Roost Vineyard Bistro and Farm Bakery serves up their own estate wines in their unassuming restaurant. Red and white checked tablecloth and country finishes make for a relaxed, informal ambiance, while the woodfired pizza pairs nicely with the wine.

Victoria Distillery

Its namesake may indicate otherwise but you’ll find this distillery and tasting room situated along the Sidney waterfront. This long-standing Island distillery is one of Canada’s oldest, small-batch spirit companies. The distillery is open year-round; stop in from Thursday to Sunday and you can join a tour of the distillery to see first-hand how their gin, spirits, and liqueurs are made. Or
head to the Cocktail Lounge to sip classic concoctions or the latest seasonal offering.

Sidney Restaurants

Follow up a day of wine touring with a visit to one of Sidney’s excellent restaurants. Don’t miss the Farmer’s Daughter, an elegant and charming establishment dedicated to the ultimate pairing: wine and cheese. Well-curated flights of both are served up alongside detailed tasting notes, including the origin story of each offering (like the Fromaggi Arnoldi, which dates back to the ninth century and was originally used for currency because of its square shape).

Fish on Fifth, while they serve up crispy battered fish n’ chips, is also earning praise for their plant-based options. The Codfather is a vegan version of the classic served up with vegan tartar sauce and a side of vegan coleslaw.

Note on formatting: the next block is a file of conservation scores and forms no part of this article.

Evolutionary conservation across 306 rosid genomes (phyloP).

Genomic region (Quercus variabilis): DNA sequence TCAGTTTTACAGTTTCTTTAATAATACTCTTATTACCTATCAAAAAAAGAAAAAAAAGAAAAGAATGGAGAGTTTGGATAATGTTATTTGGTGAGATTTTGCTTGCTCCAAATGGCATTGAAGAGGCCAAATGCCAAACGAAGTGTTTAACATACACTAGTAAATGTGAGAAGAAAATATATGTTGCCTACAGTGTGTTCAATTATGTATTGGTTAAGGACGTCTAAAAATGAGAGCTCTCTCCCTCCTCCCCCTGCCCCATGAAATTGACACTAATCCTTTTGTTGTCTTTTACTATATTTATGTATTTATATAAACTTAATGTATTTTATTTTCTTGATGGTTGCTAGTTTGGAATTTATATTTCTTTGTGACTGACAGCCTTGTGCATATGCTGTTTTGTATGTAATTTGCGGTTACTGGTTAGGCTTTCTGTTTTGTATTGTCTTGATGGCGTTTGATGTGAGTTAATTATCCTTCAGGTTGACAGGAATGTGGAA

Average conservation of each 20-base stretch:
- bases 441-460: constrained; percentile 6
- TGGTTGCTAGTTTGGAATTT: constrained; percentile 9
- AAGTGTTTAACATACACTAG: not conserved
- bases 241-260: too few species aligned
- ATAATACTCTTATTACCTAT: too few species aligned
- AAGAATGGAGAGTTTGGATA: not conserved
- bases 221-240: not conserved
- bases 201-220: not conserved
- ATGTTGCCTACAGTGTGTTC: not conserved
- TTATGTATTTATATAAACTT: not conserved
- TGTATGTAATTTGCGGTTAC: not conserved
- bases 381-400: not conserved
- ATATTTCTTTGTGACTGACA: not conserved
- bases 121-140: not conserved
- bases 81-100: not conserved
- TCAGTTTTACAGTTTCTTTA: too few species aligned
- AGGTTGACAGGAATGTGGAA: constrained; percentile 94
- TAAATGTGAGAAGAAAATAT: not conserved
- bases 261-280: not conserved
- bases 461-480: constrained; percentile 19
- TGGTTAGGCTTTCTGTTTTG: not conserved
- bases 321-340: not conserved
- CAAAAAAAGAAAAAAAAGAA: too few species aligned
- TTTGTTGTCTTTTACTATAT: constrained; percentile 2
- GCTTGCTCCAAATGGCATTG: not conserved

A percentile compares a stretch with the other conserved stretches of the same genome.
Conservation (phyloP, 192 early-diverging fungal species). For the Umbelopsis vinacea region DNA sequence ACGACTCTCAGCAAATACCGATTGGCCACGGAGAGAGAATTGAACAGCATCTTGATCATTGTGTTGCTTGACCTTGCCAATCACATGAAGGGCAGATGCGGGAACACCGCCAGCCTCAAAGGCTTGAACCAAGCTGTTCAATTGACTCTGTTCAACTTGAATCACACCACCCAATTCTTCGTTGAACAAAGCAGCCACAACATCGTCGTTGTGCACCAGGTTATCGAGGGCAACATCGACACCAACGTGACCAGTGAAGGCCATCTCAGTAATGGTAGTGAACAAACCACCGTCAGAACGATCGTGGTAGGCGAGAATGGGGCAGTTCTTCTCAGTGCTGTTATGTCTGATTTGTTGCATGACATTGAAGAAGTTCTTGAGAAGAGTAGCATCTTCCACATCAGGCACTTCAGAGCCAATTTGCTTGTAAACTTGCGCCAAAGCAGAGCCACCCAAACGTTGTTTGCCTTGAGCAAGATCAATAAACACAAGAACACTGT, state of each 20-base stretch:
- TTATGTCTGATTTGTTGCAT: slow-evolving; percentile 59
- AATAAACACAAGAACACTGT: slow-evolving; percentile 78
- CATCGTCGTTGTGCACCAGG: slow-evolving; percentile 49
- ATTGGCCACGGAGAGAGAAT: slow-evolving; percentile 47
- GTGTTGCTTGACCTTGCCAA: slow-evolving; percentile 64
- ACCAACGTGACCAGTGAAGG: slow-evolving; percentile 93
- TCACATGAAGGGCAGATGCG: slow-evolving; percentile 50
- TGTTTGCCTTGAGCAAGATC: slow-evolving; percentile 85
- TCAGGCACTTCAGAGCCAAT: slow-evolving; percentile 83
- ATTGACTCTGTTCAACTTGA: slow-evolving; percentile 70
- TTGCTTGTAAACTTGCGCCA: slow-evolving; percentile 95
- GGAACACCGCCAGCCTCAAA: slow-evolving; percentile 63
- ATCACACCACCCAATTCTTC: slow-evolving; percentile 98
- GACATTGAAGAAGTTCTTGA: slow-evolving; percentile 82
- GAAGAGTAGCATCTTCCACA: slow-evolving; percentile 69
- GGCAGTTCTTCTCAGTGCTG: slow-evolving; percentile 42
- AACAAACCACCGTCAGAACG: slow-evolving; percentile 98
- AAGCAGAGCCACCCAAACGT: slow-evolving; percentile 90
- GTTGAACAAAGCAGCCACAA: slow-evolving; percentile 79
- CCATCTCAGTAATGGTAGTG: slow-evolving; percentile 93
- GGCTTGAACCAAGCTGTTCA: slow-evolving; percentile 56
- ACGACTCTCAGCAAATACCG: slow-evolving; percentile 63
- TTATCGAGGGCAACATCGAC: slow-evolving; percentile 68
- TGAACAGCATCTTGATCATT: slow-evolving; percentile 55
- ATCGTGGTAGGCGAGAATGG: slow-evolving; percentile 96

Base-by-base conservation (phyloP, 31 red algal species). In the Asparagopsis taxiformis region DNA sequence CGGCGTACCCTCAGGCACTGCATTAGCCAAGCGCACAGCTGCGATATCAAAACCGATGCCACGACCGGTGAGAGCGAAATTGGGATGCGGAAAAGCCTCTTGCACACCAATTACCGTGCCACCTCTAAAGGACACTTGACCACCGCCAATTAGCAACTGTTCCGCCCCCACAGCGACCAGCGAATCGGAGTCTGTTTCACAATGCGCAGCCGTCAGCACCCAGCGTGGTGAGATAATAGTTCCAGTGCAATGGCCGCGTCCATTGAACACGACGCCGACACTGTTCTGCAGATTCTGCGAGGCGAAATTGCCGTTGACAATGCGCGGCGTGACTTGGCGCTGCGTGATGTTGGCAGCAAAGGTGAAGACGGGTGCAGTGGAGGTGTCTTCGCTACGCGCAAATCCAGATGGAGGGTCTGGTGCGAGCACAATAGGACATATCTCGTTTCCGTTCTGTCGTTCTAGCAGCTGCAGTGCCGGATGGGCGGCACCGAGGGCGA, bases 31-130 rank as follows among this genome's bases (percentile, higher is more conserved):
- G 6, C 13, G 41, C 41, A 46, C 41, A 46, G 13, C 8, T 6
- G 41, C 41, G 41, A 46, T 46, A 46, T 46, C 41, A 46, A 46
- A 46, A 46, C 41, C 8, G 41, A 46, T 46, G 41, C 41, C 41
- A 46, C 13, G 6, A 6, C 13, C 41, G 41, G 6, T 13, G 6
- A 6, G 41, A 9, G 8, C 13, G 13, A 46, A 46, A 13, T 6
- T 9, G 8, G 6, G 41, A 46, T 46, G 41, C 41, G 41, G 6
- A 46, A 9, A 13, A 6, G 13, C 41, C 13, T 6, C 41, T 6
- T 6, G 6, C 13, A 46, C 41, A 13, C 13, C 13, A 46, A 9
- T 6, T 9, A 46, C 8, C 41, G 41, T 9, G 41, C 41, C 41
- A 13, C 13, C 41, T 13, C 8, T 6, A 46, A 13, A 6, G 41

Or look straight to the source for a true farm-to-table experience. The Fickle Fig Farm Market is a market, bakery, and bistro. Catering to the local farmers, artisans, and community members, they focus on sustainable produce and use only what’s in season.

For more places to eat, check out this list of Sidney restaurants.

Sidney Farmers Markets

Some of Sidney’s best foodie options can be found at local markets throughout the year. Sidney Scones is earning a cult following for their gourmet lineup of scones. The owner, Chelsey, bakes, sells, ships, and manages all aspects of this burgeoning business. Using real ingredients and crafting glazes from scratch, she turns out classics like Cranberry Orange and Lemon Poppyseed, but it’s her original recipes that have people following her to every market and fair: Earl of Grey, Strawberry Cheesecake, and Salty Apple are all favourites. These buttery scones are only sold at local markets and fairs.

From June to August, the Sidney Summer Night Market takes over ten blocks along Sidney’s main street. You can find stalls selling clothing, gifts, and trinkets, but it’s the culinary offerings that really make this market so enticing: from Filipino lumpia (deep-fried spring rolls) to Mexican tamales, Greek souvlaki wraps and more, you’ll find some wonderful ethnic options.

During the North Saanich Flavour Trails event, you can hit many of the farms, wineries, and agri-producers named here during this self-guided two-day event.

Getting to Sidney, BC

Sidney is a 25-minute drive along Highway 17 (the Patricia Bay Highway) from downtown Victoria, and a 5-minute drive from the Swartz Bay Ferry Terminal (via BC Ferries from the Gulf Islands or Vancouver). Load up Google Maps or GPS in advance when exploring the more rural roads of the Peninsula. Or stop in at the Visitor Centre at Beacon Ave to grab a local map. Parking is free in downtown Sidney. For more activities, and a list of places to stay, in and around Sidney, visit the Sidney BIA website.